In London it is hard to walk down any street without noticing the multitude of chimneys towering above the rooftops.
These are often different shapes, heights, sizes and certainly not all in as good condition as could be hoped!
Much of London’s housing stock is made up of houses built between the 1800’s and 1930’s, where at the time the only source of internal heating were fireplaces. Properties of this age often have them in every room, and would have been used heavily during their time in service.
After the introduction of central heating around the 1960’s, chimneys fell into disuse, and so many were removed or blocked up.
When chimney stacks and their associated parts are not being used or at least inspected periodically they can fall into disrepair, and can cause major problems both inside and outside the property.
In this blog post, I will be detailing three of the most common defects to chimney breasts I have seen over the past year during my RICS APC Training.
Leaning and Unstable Chimneys
Walk down any street of Victorian or Georgian properties and you will see at least one chimney stack which is leaning to one side, or appears to have twisted in place.
This is caused by what is known as ‘Sulphate Attack’. This is a chemical reaction between the alkali lime mortar and the acidic sulphur build up within the flue which consists of the soot from the many fires the fireplace has had.
During periods of bad weather, water ingress from faulty pointing or porous brickwork, dampens the sulphur build up and creates crystals where it reacts with the pointing.
This weakens the chimney by forming deposits inside the mortar joints which are weaker than normal mortar and the weight of bricks above the joint causes the chimney stack to slump or rotate in place. This is visible as the stack will be no longer upright and will often lean, sitting out of verticality.
Left unattended this slight lean can become a major failure of the chimney stack itself, as the now deteriorated mortar will continue to weaken over time, until the bricks are no longer held together by anything.
You could even find the chimney stack falling through your roof, or even worse your neighbour’s roof!
The remedy for this problem is costly and can require the rebuild of the chimney stack. This is why it is important to periodically sweep chimneys to remove old residue and to re-point the mortar as and when is necessary to stop water getting in!
Chimney stacks are the part of the house which tend to be most exposed to the elements.
During heavy rain, it is inevitable that you will get some ingress of water through the chimney pots or open cracks within the brickwork or mortar. This water will run down the inside of the flue and if your chimney breasts are open land in your hearth.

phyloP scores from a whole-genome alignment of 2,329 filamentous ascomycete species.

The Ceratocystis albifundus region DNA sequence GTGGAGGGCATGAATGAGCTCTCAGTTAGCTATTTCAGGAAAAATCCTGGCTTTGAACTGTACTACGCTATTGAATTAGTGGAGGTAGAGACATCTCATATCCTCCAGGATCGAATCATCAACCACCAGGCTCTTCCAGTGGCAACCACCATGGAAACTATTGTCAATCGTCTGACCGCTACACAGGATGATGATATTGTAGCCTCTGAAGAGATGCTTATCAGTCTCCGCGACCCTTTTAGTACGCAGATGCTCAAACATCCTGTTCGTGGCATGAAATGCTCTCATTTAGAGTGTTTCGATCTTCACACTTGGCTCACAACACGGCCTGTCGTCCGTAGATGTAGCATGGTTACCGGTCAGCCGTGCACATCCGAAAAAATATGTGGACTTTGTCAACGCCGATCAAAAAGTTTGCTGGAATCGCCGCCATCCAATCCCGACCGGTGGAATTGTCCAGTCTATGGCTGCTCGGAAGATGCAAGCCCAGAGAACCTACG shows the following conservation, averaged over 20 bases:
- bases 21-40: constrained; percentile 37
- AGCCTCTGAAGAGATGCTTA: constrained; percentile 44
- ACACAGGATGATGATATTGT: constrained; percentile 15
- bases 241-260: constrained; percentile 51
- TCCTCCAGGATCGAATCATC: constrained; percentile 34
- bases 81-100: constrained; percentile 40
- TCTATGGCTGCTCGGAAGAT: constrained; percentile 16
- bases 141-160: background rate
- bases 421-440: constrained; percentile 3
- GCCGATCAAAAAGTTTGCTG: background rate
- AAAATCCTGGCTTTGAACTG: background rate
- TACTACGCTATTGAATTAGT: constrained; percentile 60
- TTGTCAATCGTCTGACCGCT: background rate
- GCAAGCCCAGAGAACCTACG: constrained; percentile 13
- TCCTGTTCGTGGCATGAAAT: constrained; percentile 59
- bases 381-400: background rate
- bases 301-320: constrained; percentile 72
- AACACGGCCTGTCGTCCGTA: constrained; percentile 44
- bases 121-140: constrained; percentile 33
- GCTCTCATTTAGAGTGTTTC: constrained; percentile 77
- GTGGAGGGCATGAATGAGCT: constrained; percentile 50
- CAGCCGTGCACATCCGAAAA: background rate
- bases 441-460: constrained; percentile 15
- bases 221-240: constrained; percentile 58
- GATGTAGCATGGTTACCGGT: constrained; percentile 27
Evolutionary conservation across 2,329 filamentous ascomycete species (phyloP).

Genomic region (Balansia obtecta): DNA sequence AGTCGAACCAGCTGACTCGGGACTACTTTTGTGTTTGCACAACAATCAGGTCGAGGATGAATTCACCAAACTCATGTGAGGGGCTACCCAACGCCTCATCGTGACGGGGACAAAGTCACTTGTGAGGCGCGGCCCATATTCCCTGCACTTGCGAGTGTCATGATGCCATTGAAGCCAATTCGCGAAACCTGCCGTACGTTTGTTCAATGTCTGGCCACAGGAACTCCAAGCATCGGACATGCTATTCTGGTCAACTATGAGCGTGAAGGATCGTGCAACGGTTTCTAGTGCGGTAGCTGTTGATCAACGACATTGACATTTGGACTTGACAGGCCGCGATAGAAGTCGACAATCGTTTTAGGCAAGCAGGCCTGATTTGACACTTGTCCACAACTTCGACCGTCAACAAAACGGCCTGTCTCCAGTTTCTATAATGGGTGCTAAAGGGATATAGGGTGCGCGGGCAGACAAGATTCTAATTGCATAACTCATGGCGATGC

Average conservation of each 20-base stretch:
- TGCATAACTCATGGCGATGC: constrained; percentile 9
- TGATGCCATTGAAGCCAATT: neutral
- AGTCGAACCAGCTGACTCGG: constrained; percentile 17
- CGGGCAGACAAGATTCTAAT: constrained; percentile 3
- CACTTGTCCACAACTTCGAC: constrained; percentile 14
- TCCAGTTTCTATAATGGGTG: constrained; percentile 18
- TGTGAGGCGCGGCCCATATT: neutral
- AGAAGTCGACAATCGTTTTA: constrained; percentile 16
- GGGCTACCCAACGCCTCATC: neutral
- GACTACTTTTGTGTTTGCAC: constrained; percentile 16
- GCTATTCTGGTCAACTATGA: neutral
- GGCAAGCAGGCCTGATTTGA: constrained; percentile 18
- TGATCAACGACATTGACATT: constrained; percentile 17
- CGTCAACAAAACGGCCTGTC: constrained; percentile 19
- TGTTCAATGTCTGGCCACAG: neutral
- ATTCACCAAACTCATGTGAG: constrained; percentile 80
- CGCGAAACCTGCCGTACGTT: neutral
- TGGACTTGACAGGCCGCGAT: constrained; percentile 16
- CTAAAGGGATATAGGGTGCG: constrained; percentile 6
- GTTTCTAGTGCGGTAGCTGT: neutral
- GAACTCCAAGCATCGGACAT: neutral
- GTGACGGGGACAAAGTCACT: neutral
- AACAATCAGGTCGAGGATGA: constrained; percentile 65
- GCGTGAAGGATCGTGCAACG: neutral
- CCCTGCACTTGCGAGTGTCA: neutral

The water is then easy to mop up before it becomes a problem, or it will evaporate due to adequate ventilation from the airflow around the grate.
However, if your chimney breasts have been blocked up, and there is no adequate ventilation installed this water cannot escape and so chooses the path of least resistance. This is often into the brickwork, itself or the flooring leading to damp issues and potentially ruined decorations!
The quickest and easiest way to remedy this is by installing adequate ventilation on the blocked chimney breast in addition to repointing the chimney stack regularly.
Some people even put a type of capping on their chimney pots to reduce the amount of moisture that can get in in the first place!
Loose chimney pots
Chimney pots come in a vast range of sizes, materials and decorative finishes, however most if not all chimney pots will rest on top of the brick chimney stack in a thin bed of mortar which is known as ‘flaunching’.
As the highest point of a chimney stack is the pots, they are even more exposed to wind, rain and the elements than the other parts of the chimney, and their associated parts deteriorate faster than the other elements of the chimney.
In older properties the flaunching will have deteriorated, and as parts of the mortar crack and fall away so does the grip of the chimney stack on its pots.
Once the pot becomes detached from the mortar flaunching or the flaunching becomes detached from the chimneystack below, the pot becomes very unstable, and in the next period of high wind it could damage property or even injure a person walking by if it was to fall.
The best way to prevent this from happening is to keep up periodic maintenance on the chimney stacks consisting of checking and reapplying mortar pointing, replacing spalled bricks and checking the stability of both the stack and the capping itself.
If you are not using or maintaining your current chimney stack and fireplaces, you may want to consider removing them entirely as where disuse starts, disrepair quickly follows!
Here at Berry Lodge, our Party Wall team regular deals with both chimney breast removal and chimney stack removal.
If you would like some impartial and helpful advice on chimney stack maintenance, or chimney breast removal, give our team of Surveyors a call now and we will be happy to assist you.